In May last year, Victor Ehikhamenor was at the center of a controversy with Damien Hirst, who he accused of reproducing the recognisably Yoruba headcast at the Venice Biennale in Italy. Referred to as the “Head of Ife," the naturalist work of brass is made from a lost wax technique dating back to the 14-15th century. It was discovered in Nigeria in 1938 on a building site in Ife, historically the heartland of Yoruba Kingdom as far back as 11th century.
“The British are back for more from 1897 to 2017. The Ooni of Ife must hear this," began Ehikhamenor in his Instagram post, which exposed Hirst's skimpily credited borrowing from the artefact which the British artist re-titled as “Golden Heads (Female)" at his own show at the biennale called “Treasure From The Wreck of the Unbelievable." The controversy overcast a notable achievement for contemporary Nigerian art; the opening of the country's first pavillion at what is considered the Olympics of the art world.
Ehikhamenor was one of three artists who represented Nigeria at the annual event in Italy, along with Qudus Onikeku and Peju Alatise. His own installation, “A Biography of the Forgotten," was the subject of a separate dispute, this time with the owners of space set aside for the Nigerian pavillion who said they had researched the images in his work and consider some to be associated with rituals that are not appropriate to the Christian religion.
“What they didn't know is that the Prayer Room was more religious than what I've done," he tells me at the opening of his exhibition at Tyburn Gallery titled “In The Kingdom of this World." In March, the gallery will present a solo project at the 12th edition of Art Dubai by Ehikhamenor, who is also one of the resident artists at the annual fair. The title of the show is in tribute to Ojiso which in Bini translates to “King of the Sky" and refers the the creation story of the first ruler of the Benin Kingdom in what today is southern Nigeria.
How did he feel when he received the email from the Nigeria team relaying the problem?
“It came as a surprise and initially I was quite angry, then I realized that there's nothing that can be done, you just have to make your statement and stand your ground. I wasn't going to change my work for them."
Had the allocated space been the only one available at the biennale, he may not have shown his work at all. “So imagine what is not being said that make African art or work from Africa not to get to certain places. This will detect where the works go, how much can this work go for and all of that," he explains.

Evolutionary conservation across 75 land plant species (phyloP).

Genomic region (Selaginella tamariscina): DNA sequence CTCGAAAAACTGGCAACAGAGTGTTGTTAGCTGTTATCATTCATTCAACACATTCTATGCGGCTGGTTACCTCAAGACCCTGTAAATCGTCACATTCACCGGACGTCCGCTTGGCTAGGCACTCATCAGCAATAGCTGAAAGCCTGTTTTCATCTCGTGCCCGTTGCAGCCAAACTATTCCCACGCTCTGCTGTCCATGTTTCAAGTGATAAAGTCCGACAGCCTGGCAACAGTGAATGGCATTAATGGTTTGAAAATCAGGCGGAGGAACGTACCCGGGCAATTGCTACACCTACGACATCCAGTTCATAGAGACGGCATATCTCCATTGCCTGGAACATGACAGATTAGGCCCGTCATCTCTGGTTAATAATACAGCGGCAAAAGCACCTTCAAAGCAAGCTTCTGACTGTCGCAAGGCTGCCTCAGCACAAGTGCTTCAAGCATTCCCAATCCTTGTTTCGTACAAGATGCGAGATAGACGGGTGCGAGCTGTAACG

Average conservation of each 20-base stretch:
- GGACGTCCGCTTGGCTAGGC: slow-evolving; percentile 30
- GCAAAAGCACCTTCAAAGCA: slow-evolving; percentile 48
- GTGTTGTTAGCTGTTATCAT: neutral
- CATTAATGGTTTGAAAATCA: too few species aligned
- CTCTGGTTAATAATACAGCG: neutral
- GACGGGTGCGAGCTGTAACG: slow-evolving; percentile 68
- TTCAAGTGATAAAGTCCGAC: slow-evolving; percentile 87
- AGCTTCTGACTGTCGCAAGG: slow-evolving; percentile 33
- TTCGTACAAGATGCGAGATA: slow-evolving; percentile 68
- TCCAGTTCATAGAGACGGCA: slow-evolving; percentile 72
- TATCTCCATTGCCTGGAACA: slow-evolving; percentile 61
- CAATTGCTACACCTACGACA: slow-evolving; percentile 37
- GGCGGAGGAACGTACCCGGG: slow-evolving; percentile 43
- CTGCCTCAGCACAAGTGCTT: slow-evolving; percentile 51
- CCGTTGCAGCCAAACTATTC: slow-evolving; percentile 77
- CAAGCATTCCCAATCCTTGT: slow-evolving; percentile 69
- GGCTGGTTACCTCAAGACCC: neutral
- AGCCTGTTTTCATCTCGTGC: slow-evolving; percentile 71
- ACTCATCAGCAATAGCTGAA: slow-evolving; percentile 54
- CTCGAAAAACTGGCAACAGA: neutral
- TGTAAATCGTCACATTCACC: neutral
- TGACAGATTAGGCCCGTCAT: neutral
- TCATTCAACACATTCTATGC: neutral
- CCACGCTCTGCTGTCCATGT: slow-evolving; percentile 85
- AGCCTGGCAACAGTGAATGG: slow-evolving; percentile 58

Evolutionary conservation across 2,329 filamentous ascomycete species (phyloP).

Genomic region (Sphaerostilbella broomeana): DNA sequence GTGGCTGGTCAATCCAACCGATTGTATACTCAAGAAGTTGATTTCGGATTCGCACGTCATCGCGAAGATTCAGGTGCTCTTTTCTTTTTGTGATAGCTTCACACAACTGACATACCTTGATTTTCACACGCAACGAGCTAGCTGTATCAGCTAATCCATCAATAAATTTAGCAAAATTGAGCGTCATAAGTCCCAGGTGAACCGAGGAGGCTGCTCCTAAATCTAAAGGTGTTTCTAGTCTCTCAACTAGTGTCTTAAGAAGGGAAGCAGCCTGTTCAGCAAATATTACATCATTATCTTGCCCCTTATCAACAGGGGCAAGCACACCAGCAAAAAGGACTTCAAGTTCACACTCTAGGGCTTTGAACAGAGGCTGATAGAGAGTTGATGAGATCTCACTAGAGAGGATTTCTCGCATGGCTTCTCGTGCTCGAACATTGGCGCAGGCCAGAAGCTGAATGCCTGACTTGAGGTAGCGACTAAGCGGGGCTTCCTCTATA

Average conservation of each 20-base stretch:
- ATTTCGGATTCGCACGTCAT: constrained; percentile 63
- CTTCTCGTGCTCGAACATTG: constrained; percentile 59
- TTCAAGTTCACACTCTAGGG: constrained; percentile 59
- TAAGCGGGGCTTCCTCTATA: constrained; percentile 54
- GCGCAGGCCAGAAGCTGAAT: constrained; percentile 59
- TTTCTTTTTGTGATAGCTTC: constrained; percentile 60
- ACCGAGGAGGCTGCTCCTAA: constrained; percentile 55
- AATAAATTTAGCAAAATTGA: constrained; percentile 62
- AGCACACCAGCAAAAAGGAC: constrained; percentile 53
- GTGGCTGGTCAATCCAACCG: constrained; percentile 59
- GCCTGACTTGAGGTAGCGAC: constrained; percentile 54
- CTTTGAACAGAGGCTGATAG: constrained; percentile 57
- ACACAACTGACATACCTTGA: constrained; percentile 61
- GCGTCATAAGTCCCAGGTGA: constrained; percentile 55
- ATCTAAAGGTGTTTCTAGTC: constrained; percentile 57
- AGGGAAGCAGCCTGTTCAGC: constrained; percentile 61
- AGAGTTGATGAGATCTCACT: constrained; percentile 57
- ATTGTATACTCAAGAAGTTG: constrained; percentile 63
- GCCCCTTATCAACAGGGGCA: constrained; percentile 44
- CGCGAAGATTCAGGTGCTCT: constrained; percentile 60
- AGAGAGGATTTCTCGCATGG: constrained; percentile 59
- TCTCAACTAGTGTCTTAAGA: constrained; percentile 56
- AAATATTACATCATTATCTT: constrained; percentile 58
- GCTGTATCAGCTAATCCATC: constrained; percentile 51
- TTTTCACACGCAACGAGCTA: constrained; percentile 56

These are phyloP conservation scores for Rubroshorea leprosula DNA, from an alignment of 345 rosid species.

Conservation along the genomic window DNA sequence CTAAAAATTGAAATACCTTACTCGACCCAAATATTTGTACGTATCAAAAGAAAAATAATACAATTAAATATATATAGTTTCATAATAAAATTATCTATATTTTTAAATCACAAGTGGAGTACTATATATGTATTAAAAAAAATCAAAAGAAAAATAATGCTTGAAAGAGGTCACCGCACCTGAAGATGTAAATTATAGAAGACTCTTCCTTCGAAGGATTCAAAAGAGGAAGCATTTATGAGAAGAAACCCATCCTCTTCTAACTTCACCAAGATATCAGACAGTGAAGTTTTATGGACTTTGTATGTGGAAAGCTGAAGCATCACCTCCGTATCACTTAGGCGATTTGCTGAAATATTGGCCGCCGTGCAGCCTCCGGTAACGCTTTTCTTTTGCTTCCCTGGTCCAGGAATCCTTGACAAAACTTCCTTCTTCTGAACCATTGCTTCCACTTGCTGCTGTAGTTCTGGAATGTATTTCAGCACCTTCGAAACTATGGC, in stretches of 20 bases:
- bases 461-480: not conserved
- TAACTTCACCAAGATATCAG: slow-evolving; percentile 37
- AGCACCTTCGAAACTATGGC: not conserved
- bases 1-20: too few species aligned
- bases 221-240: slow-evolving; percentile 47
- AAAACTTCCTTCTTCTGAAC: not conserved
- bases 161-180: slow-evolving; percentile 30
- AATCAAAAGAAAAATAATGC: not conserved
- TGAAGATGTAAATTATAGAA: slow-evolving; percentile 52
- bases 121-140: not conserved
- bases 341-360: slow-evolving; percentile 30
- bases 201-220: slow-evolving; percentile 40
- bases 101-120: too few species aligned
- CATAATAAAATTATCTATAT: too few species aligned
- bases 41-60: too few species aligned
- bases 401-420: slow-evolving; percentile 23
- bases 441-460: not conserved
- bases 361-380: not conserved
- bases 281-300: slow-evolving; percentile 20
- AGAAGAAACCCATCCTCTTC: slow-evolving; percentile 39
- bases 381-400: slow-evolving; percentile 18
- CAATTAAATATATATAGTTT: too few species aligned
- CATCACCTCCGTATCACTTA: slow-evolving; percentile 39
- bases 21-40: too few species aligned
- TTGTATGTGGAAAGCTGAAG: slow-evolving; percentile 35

With its focus on the origins of the Bini people and the intersection of their religious beliefs with the Christianity brought in by the Portuguese in the 16th century, are the works he's made for “In The Kingdom Of This World" a direct reaction to the near debacle at the biennale?
“It's a direct reaction. Something has to be a catalyst at every artistic point in life," Ehikhamenor says. “I'm just wondering if it was an American that brought those works that has bronze in them, would they call it fetish? So it goes back to the skin tone, your continental bondage and luggage that we have to carry. And at what point do we have to look beyond people and look at works for what they are?"
The three wall installations in the exhibition are the largest at 262 x 177 x 10 cm and stretch from the ceiling down and close to the floor: “I Am Ojiso, The King From Heaven," “My Last Dance As King Before Sir Harry Rawson's Army Arrived" and “I Am The Queen Idia, The Angle Of Kings." The first two are images of Ojiso, who is believed to be the founder of Benin Kingdom, and Oba Ovonramwen who reigned before the British conquest of 1897. They were made using chaplet rosaries which the artist fashioned from gold, white, bronze and coral beads, which are sewn onto perforated black lace fabric, itself mounted on a sturdy canvas.
The ornate assembly does convey the majesty accorded to both founder and later king, especially because coral beads are of utmost importance as indicators of wealth or high office—the equivalent to the insignia of knighthood. Syncretism is no more than a necessary compromise of an often indigenous and imposed religion, a practice which historically has been not just a common feature, but required for the propagation of the Christian faith. Ehikamenor's approach is a simple and clever way to depict this fusion which has evolved over the centuries.
The second set of works are designed perforation on paper, nine of which were on display at Tyburn, each depicting different figures with explanatory titles as such: “I'm Am Ohen, Custodian of Memories," “I Am Odibo, I Followed My King To The Grave" and “We Are Uzama-nihion, The Seven Kingmakers." The holes which give the works simplicity and elegance of shape and character are in fact detailed drawings the artist made on the reverse side with ink pens.
At first, clueless framers he went to would make the inked drawings the face of the works, until he corrected them. Why are the less striking surfaces more important?
“I like the purity of it, I like the way it breathes, the way it gives you a certain calmness," he says. “It has that celestial nature to it which I find interesting."
The plain surfaces which must have seemed uninteresting to the framers as to be the actual work to be displayed are in fact an exercise in spatial dimensions which Ehikhamenor has undertaken, similar to ideas of art that speaks to the present “space age" in Lucio Fontana's “La Fine Di Dio" (1964) which in his native Italian translates to “The End of God." Fontana's stated belief was that “making a hole was a radical gesture that broke the space of a picture"—as did slicing a canvas, all of which is true of Ehikamenor's paper perforations.